1
$\begingroup$

At the beginning I should warn everybody reading this post: I don't know much about algebraic geometry so specialists in this subject may see my question as ignorant.


As far I understood one on the main themes in algebraic geometry is to pursue as far as it is possible the duality between geometric objects and algebras: most basic result is the Hilbert Nullstellensatz but the theory goes much further-to the definition of general schemes due to Grothendieck. The notion of space has evolved through the history of mathematics but as far as some topological space was around, the minimal requirement (at least for me) was that the space should be Hausdorff. This is quite natural due to the following characterisation: each net has at most one limit. Moreover, when one is interested in compact or locally compact spaces, the assumpion of being Hausdorff automatically implies better behaviour (normality or complete regularity resp.).

Finally, there is the theory (which is close to my heart) of $C^*$-algebras: in this theory a fundamental result is the Gelfand-Najmark theorem which establishes the duality between compact Hausdorff spaces and commutative unital $C^*$-algebras. This is another algebra-geometry duality and allows one to think of the theory of general $C^*$-algebras as noncommutative topology: but there are plenty of situations when one has a "pathological" topological space (with some non Hausdorff topology) which is hard to deal with. Then one switches to the realm of algebras and tries to say something about this space using the associated algebra: in other words one doesn't stick to a geometric picture.

It seems that algebraic geometry goes the other way around and works very often with topological spaces which are non-Hausdorff. So my (rather vague) question is the following:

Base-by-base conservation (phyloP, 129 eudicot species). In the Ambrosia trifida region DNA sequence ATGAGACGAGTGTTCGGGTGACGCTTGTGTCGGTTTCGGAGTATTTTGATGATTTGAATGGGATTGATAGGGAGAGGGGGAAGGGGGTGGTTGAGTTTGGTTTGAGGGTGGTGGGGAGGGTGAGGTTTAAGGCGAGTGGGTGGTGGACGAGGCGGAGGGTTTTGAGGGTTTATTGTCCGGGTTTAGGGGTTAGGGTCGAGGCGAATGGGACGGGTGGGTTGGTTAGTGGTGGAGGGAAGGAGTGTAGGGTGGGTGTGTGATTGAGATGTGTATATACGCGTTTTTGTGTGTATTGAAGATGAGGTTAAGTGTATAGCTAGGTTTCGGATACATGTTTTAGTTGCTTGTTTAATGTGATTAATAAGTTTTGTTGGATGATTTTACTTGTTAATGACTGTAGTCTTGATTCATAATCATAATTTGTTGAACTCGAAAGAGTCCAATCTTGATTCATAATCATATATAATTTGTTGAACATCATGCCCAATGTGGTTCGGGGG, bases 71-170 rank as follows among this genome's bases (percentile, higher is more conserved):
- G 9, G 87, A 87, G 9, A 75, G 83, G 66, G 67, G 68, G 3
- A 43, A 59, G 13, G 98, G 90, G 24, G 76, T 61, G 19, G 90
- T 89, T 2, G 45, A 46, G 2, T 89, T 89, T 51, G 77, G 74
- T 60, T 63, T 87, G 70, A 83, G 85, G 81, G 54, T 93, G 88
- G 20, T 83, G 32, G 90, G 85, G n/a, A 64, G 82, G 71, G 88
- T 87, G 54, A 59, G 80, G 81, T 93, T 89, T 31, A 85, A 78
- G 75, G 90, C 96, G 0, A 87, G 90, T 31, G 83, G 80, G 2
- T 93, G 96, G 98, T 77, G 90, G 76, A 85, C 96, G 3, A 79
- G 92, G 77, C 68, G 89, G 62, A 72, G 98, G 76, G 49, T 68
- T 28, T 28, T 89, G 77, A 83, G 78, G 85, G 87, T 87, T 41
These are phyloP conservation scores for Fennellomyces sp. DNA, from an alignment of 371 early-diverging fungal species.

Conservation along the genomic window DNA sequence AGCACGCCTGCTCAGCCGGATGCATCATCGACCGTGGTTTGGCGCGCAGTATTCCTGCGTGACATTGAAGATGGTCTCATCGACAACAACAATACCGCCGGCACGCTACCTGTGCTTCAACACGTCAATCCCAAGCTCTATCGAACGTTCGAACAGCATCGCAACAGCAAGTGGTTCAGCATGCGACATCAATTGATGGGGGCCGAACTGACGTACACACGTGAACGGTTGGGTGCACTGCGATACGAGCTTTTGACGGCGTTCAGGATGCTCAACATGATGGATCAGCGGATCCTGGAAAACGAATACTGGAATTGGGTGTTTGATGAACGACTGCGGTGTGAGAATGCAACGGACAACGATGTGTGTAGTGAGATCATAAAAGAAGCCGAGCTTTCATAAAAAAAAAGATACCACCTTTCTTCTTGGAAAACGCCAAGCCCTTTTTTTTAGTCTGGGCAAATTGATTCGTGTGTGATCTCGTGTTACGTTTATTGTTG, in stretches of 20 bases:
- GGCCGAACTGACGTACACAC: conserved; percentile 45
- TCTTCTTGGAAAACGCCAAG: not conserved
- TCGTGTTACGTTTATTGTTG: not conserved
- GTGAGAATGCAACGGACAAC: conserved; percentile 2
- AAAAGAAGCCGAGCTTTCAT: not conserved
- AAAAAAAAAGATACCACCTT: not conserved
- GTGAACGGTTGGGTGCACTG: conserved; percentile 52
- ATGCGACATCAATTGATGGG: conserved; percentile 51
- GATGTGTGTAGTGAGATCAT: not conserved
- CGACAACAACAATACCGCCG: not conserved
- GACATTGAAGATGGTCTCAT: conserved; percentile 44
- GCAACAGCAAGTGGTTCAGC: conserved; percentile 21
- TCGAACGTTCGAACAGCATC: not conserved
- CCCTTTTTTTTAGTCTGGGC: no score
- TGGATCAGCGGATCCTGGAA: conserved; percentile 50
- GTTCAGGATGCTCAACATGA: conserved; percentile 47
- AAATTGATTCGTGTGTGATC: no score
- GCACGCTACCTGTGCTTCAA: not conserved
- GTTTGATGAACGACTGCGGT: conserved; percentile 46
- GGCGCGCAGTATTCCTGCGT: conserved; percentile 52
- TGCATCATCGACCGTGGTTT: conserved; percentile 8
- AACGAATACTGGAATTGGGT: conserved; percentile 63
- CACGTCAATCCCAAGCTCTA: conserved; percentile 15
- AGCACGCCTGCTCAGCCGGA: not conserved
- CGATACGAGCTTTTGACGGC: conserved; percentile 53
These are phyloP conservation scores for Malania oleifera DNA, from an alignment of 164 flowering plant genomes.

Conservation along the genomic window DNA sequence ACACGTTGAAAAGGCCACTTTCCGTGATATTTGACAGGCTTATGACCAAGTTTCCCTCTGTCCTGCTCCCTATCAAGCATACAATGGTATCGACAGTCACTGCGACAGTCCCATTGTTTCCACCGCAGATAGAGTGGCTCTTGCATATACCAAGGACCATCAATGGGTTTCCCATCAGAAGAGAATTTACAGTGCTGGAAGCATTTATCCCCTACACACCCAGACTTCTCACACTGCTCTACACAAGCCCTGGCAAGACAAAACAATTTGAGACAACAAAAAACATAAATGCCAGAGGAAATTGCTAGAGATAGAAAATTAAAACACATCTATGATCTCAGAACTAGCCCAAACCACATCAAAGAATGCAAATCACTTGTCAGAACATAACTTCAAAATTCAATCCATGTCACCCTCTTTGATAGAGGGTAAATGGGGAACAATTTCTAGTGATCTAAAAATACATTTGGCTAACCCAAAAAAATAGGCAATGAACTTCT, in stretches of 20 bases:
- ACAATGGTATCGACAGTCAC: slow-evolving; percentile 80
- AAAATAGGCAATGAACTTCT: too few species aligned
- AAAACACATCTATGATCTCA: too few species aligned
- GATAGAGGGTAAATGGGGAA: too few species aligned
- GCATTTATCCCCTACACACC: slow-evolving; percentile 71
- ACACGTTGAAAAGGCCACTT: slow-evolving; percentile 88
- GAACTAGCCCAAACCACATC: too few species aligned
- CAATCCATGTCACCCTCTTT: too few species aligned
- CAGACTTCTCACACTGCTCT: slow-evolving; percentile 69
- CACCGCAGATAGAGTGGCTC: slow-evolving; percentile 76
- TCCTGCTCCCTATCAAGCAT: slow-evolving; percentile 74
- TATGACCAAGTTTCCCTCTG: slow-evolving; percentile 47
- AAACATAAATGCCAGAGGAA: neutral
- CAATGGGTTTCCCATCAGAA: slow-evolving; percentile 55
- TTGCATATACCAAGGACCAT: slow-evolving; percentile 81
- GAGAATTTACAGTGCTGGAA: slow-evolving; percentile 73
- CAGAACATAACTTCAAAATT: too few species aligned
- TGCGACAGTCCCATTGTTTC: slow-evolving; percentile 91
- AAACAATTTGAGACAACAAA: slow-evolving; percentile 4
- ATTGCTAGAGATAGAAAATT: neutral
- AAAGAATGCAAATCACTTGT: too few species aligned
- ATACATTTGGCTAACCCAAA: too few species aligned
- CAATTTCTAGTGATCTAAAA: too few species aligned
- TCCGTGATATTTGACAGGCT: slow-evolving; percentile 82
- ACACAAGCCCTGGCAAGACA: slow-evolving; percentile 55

Question. What is the geometric meaning and the intuition behind non-Hausdorff spaces in the realm of algebraic geometry? How to interpret such non Hausdorff topologies in this algebra-geometric context?

Let me give one example, which may clarify about what sort of things I'm asking: when one forms a quotient space one glues some points of the space to the another and in such a way one obtains a new set of points. In particular one can take some subset $A \subset X$ which is not closed and collapse it to the one point: then $X/A$ would be non Hausdorff and the special point in the quotient will be $\pi(a)$ where $a \in A$ is arbitrary and $\pi$ denotes the natural projection. My intuition behind this example is the following: the point $\pi(a) \in X/A$ was obtained from the richer set of data which was the set $A$ and the fact that $A$ was not closed. A more dramatic example would be $X/G$ where for each $g \in G$ its orbit is dense in $X$: then my intuition behind this example is the fact that the points in $X/G$ have some extra internal structure. So the operation of taking quotients very often gives a non-Hausdorff topology.

$\endgroup$

closed as primarily opinion-based by Fernando Muro, Daniel Loughran, Dietrich Burde, abx, Stefan Kohl Jan 4 '15 at 21:29

Many good questions generate some degree of opinion based on expert experience, but answers to this question will tend to be almost entirely based on opinions, rather than facts, references, or specific expertise. If this question can be reworded to fit the rules in the help center, please edit the question.

  • 1
    $\begingroup$ "What is the meaning of" is not a well-defined question. Neither is "how to interpret". Can you try to rephrase your question to be more precise? $\endgroup$ – Yemon Choi Jan 4 '15 at 18:06
  • 6
    $\begingroup$ The analog of Hausdorffness in algebraic geometry is the notion of a separated scheme. Definition: A scheme $X$ is separated if the diagonal $X \to X \times X$ is a closed immersion. Now prove the following. Let $Y$ be a topological space. Then $Y$ is Hausdorff iff the diagonal $\{(y,y) : y\in Y\}$ is closed in the product topology on $Y \times Y$. $\endgroup$ – Ben Lim Jan 4 '15 at 18:07